Radio reception in portable devices.

Discussion in 'General Electronics Chat' started by t_n_k, Mar 21, 2013.

  1. t_n_k

    Thread Starter AAC Fanatic!

    Mar 6, 2009
    Both my portable music player [FM radio mode] and my small AM/FM radio require me to insert the headphone cable to obtain signal reception.

    I'm intrigued as to how this works.

    The stereo headphone wires are presumably connected either to the device common supply rail or to an audio output channel. I'm not sure how an RF signal can then find its way to the receiver front end without significant or total loss along either of those pathways.

    How did the designers achieve this function?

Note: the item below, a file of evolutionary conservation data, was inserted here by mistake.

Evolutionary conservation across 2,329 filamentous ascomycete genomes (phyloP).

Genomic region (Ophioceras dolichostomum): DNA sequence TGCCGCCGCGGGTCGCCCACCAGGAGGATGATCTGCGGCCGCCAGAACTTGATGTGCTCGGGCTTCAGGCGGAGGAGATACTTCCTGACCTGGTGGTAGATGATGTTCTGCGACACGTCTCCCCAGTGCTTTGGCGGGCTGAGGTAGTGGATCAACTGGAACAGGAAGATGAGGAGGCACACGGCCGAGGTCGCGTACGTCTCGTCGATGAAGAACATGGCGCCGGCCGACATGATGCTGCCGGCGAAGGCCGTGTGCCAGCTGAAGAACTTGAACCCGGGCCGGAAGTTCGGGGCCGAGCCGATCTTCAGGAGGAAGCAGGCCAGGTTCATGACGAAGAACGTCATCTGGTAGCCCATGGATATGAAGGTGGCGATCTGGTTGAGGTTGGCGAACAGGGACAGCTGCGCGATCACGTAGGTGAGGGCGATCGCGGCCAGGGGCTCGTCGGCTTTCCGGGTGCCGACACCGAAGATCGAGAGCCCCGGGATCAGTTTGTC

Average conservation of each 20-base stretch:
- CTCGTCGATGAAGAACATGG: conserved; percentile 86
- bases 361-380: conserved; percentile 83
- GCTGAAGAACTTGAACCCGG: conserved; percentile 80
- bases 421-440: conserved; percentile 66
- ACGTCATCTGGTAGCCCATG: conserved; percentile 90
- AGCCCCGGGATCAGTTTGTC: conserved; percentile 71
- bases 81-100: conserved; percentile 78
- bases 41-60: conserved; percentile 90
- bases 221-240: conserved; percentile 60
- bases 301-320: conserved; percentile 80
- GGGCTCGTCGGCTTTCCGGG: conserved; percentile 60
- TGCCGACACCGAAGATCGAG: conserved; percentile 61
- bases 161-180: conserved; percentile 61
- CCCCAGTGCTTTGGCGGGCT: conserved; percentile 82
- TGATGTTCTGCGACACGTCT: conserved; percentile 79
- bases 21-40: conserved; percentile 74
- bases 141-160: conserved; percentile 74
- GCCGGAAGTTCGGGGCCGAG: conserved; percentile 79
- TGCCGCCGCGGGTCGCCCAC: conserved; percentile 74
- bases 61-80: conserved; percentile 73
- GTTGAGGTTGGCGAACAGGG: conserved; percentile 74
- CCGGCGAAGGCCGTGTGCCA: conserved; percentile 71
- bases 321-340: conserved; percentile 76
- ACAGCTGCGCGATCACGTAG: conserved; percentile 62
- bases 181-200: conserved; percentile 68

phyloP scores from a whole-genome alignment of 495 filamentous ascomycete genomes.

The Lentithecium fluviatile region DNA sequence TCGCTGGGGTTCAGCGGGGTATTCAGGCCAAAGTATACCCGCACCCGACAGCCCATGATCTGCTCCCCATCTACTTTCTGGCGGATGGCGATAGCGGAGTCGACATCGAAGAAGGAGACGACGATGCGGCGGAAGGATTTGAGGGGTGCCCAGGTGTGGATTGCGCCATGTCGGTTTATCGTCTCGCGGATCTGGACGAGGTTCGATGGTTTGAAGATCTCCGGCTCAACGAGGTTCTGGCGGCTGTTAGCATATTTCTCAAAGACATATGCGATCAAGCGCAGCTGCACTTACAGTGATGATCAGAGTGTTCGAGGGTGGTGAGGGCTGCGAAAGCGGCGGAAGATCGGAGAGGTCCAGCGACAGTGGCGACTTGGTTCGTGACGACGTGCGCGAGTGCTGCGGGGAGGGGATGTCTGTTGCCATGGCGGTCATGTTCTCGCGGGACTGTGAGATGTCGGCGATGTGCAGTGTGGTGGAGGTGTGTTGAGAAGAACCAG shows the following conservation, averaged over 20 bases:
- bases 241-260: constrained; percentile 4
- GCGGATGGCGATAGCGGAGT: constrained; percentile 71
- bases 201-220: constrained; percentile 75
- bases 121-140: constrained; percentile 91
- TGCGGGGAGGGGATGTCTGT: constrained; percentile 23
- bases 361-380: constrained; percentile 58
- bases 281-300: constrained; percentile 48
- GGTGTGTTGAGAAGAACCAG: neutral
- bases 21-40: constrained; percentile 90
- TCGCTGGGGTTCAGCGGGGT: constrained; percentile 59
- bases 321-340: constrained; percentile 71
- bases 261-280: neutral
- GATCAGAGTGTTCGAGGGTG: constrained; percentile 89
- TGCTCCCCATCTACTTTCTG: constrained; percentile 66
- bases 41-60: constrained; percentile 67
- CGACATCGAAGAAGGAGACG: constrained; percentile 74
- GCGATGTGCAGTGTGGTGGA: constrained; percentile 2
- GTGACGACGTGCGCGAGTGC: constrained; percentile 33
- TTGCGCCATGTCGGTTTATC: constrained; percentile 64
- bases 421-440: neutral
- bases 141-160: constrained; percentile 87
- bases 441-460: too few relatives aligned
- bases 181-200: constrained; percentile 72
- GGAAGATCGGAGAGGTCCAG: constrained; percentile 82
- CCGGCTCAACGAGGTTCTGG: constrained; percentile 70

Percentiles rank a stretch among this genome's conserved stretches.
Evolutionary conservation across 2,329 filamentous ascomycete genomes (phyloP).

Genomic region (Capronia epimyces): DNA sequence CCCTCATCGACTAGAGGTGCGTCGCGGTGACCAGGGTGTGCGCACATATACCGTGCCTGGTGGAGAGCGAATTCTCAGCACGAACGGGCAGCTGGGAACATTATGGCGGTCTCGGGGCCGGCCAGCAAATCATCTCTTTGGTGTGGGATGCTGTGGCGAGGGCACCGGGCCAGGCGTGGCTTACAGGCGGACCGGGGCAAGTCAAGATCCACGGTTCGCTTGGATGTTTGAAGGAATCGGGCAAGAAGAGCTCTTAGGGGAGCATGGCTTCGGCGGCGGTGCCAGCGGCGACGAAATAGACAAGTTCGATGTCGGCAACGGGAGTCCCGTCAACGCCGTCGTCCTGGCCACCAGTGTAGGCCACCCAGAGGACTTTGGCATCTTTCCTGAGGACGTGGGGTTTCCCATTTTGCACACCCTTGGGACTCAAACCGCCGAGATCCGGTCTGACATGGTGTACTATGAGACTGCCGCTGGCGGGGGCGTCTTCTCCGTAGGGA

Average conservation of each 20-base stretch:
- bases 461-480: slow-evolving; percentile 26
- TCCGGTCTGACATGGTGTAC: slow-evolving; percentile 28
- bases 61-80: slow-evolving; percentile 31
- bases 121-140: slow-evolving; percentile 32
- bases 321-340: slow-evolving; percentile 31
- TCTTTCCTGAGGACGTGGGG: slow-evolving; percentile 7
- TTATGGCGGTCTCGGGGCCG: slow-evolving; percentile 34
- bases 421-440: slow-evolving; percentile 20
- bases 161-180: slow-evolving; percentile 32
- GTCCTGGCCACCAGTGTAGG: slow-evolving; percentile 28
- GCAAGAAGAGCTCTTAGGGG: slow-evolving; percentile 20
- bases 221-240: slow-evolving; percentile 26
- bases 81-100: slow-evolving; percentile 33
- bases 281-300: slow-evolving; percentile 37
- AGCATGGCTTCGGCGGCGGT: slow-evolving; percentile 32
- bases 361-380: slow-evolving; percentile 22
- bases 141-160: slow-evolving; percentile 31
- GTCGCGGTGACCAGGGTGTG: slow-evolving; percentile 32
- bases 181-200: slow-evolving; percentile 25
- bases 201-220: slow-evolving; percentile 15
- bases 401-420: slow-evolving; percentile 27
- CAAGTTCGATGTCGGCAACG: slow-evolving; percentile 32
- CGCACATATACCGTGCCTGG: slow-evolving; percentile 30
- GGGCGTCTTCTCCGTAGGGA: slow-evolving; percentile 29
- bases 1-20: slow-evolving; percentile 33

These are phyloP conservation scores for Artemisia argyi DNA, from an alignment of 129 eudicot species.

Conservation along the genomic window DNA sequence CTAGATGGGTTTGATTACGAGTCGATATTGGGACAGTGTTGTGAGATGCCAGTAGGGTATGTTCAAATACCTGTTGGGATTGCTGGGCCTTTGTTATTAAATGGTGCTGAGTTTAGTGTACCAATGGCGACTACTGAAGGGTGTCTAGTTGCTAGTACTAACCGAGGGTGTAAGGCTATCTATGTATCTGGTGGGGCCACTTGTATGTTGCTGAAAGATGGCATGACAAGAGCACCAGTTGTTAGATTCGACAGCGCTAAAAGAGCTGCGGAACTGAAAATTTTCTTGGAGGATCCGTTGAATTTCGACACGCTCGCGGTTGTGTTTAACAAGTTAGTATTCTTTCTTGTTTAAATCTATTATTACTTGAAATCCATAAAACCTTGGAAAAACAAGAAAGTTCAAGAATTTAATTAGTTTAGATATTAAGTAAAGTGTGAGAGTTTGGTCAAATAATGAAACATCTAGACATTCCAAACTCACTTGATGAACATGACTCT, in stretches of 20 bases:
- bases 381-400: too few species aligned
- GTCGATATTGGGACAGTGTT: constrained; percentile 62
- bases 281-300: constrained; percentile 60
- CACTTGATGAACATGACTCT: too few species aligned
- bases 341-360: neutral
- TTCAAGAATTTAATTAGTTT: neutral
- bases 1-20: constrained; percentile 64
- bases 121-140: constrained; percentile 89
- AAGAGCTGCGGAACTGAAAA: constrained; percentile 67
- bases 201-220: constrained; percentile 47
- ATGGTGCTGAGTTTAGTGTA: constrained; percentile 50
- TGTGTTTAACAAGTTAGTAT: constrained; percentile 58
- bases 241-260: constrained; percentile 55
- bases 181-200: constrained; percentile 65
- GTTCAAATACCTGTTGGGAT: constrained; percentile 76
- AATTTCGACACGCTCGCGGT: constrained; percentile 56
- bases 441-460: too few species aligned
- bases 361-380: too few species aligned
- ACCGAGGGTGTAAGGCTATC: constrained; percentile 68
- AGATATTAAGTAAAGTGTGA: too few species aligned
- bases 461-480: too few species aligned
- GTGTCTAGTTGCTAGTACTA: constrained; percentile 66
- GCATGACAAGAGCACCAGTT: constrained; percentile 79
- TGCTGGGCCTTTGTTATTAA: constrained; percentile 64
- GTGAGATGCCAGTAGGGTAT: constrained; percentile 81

2. crutschow


    Mar 14, 2008
    They likely just use a capacitor to couple the RF signal from one of the headphone wires to the radio input. They may add a small inductor in series with the headphone amp output to the wire to block the RF from being absorbed by that pathway. As far as the radio is concerned the cable then just looks like simple monopole wire antenna for the RF frequencies.
    t_n_k likes this.
  3. Metalmann

    Active Member

    Dec 8, 2012
    I sleep with earbuds and a portable radio. Something I've noticed is that one wire gets real hard to the touch over time.

    Electrical signals must be making the wire fuse to the insulation, making them brittle. I go through two sets of buds per year.:confused:

    Why is that?
  4. crutschow


    Mar 14, 2008
    Most likely due to absorption of skin oils or other external factors. The electrical signals are too small to have any effect.